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Advocates speak to politicians in Leinster House. Conor McCrave
Women's Health

'Wombs, periods, they're taboo subjects': Patients appeal to TDs and Senators for endometriosis support

Women have been advocating for change in this area and to support the 155,000 women who suffer from it.

WOMEN SUFFERING FROM the chronic condition endometriosis have told TDs and senators in Leinster House of the debilitating effect it has had on their lives in a bid to drive change for how it is treated and diagnosed. 

A presentation, organised by People Before Profit TD Gino Kenny, saw patients and advocates relay the impact it has had on their mental and physical well-being as well as the risk to fertility for women. 

The average waiting time for patients to be diagnosed in Ireland is currently nine years, with many saying they have been repeatedly misdiagnosed with incorrect bowel and gastrointestinal conditions in the meantime. 

Some 155,000 women are believed to suffer from endometriosis in Ireland alone, and advocates say that without a dedicated centre of excellence to treat it, women will be forced to “export” the issue for treatment abroad. 

Aimee Brown, who previously spoke to, told politicians how she was forced to travel to Romania for treatment due to a lack of expertise among medical professionals in Ireland. 

Sarah Maloney also spoke of the impact it has bad on her life, missing work and “waking up on the bathroom floor to several missed calls from people” due to the pain she experienced from the disease. 

Kathleen King, chair of the Endometriosis Association of Ireland, said that medical professionals needed more education, and called on members of the Oireachtas to support reforms within the healthcare system. 

“I think that medical professionals need to up their education. I just attended the European conference on endometriosis and I was the only Irish person there,” she said adding, “it’s time we stop exporting women’s problems”.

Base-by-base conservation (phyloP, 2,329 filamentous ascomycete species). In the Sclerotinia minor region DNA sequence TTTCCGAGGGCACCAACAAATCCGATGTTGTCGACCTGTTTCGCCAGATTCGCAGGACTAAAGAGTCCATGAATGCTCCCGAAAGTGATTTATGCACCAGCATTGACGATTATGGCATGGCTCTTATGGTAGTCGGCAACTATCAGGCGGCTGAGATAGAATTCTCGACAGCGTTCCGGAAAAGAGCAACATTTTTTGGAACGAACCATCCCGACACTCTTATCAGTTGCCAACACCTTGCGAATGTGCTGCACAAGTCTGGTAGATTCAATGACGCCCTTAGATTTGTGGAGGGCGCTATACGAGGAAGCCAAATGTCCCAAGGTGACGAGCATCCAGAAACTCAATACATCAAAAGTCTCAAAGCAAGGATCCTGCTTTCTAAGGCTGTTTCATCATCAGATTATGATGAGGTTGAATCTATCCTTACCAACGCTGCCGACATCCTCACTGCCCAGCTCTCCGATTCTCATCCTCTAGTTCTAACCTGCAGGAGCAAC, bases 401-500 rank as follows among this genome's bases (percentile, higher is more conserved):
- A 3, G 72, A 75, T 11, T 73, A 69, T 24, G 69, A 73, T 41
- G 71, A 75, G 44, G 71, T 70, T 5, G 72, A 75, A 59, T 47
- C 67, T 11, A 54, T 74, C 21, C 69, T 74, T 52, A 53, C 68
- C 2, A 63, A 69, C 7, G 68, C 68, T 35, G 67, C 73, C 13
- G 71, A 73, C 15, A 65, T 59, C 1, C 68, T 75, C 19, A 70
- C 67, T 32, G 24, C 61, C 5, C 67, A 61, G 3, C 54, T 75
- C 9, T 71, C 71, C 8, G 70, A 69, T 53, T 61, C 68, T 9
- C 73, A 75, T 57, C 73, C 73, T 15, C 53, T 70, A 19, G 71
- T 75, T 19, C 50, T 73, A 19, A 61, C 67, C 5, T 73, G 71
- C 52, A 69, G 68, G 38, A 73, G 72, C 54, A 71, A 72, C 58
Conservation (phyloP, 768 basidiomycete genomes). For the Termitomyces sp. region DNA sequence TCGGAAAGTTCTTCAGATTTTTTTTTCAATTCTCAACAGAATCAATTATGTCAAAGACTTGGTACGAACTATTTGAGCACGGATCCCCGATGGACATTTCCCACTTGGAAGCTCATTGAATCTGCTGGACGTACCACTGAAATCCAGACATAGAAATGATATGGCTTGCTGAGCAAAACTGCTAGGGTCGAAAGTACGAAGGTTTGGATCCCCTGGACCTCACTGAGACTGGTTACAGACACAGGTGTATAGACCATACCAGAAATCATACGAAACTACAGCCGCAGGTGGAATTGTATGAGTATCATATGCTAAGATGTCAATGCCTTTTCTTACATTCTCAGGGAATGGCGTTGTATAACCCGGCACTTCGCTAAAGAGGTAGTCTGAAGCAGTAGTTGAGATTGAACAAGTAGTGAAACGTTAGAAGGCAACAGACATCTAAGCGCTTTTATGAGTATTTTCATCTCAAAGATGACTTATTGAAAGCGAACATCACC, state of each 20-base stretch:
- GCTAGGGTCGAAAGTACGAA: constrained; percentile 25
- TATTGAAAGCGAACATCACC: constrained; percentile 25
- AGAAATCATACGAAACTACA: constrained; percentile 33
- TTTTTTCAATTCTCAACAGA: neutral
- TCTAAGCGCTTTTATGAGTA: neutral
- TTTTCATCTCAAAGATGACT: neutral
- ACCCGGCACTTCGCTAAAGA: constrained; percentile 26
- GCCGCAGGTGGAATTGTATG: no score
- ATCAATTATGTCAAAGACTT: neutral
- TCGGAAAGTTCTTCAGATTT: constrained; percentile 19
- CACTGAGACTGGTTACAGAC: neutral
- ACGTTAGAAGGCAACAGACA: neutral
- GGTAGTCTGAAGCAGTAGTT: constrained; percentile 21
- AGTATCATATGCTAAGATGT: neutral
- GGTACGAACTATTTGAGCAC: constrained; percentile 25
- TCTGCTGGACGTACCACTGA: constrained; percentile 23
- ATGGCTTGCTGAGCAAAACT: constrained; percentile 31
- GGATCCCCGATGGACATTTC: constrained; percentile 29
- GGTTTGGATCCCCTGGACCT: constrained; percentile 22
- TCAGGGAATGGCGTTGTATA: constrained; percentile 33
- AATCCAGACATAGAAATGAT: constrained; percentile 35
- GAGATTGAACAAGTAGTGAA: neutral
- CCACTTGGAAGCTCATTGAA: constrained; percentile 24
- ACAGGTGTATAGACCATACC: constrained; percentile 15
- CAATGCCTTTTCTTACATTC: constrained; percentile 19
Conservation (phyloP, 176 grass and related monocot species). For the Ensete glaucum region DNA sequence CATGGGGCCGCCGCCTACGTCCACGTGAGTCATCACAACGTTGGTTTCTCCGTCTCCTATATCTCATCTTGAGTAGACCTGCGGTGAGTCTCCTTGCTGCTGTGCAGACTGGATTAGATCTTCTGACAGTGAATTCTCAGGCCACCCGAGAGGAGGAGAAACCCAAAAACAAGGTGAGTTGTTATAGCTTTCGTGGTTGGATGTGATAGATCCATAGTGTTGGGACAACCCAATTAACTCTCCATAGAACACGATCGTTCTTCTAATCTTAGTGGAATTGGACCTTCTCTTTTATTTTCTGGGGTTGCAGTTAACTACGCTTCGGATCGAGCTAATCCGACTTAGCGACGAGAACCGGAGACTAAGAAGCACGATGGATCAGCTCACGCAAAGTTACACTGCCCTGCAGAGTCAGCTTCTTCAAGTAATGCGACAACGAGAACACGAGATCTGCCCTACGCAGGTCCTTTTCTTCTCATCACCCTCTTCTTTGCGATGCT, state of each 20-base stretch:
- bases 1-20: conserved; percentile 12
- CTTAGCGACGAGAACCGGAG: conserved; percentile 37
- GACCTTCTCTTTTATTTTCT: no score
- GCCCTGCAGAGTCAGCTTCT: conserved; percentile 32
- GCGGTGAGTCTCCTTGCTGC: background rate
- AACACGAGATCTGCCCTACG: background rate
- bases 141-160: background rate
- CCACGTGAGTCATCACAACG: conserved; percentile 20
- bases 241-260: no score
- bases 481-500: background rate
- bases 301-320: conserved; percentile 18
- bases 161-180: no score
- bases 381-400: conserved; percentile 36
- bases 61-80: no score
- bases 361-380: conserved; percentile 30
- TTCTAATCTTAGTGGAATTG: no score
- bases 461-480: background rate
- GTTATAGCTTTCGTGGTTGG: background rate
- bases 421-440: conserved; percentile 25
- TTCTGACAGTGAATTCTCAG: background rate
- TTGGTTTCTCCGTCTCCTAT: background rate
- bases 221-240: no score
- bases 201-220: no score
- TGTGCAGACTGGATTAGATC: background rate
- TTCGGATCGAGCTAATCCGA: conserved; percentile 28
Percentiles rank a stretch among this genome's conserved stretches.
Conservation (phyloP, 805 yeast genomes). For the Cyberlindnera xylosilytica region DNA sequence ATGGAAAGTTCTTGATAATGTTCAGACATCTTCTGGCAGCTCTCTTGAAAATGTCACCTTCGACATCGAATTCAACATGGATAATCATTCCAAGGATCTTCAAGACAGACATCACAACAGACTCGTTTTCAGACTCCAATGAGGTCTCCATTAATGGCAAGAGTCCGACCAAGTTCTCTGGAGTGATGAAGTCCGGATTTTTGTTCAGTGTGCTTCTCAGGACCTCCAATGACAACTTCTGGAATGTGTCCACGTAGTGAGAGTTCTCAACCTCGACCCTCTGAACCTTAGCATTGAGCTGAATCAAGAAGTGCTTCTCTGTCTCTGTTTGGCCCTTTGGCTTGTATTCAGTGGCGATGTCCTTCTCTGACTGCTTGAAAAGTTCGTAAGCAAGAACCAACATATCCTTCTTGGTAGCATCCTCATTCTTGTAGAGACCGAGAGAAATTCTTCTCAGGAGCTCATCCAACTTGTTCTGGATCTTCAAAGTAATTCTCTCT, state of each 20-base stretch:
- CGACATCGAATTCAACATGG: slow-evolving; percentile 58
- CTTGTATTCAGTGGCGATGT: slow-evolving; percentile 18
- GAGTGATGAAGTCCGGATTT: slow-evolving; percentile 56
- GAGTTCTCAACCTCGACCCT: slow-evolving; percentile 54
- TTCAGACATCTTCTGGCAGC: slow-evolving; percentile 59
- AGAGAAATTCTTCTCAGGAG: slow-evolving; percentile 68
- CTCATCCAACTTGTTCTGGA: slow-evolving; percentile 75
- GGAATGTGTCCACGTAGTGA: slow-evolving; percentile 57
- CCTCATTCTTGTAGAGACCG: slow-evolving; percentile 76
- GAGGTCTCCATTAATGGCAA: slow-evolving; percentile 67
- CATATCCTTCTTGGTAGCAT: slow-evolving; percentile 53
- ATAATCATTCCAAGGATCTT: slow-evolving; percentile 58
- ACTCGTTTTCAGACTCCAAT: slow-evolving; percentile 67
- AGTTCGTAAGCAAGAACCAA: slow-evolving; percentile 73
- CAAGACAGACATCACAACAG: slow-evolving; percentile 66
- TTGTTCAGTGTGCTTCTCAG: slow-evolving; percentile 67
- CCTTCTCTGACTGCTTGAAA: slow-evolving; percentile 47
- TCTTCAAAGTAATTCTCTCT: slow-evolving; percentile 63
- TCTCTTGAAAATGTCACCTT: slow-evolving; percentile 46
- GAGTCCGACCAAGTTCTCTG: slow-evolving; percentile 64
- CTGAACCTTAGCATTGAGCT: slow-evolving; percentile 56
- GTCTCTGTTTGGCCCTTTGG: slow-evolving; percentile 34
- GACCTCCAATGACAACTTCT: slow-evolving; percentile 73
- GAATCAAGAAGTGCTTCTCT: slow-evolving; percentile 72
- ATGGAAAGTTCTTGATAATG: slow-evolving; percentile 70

Last month, King gave a presentation to members of the Department of Health’s Women’s Task Force to raise awareness at policy-level. 

She has also begun research in this area, and said women are more dismissive of the condition than men because women believe they are expected to “just deal with” the cramps and pain associated “women’s problems”. 

In response, Solidarity TD Ruth Coppinger said: “Whatever about the lack of female solidarity, what I would say is that wombs, periods, they’re taboo subjects in general among women and men, and it’s very rare that those words are uttered in the Dáil. 

“That has to change and the whole lack of female representation doesn’t help. So, I will do anything in terms of supporting and creating awareness.”

Senator Frances Black described hearing of the effect endometriosis has had on women’s lives during the talk as a “breath of fresh air”, adding that a close friend of hers has long suffered from the condition. 

“One of my best friends has endometriosis and I have been by her side, I have seen the pain that she’s gone through. I’ve seen the fatigue, and the lack of support that she would have got from any medical care whatsoever. 

“And it’s just really refreshing to hear you say that’s not right and in actual fact, I thought ‘oh my God, if only she could hear that’ or heard that down through the years in what she went through, that there is an organisation that do support women. 

“It actually has destroyed her life, somebody said about relationships, it actually has destroyed a good few relationships in her life.”

A representative speaking on behalf of Sinn Féin Senator Rose Conway-Walsh spoke of her family’s experiences, telling how her mother had a hysterectomy as a result of it, how she has it, and that her daughter now has it. 

“I’ve had six surgeries, my mother had a hysterectomy at 34, we seen my daughter had endometriosis when she collapsed on the Dart and we brought her to St Vincent’s Hospital,” she said. 

“It does need to be spoken about a lot more, and I have been through the same situation where I’ve missed work… so definitely more awareness around that is needed.”

Health Minister Simon Harris, who was not present during the talk, previously said treatment of the condition would be reviewed as part of the Women’s Task Force and any recommendation from that group would be considered once it furnishes a report. 

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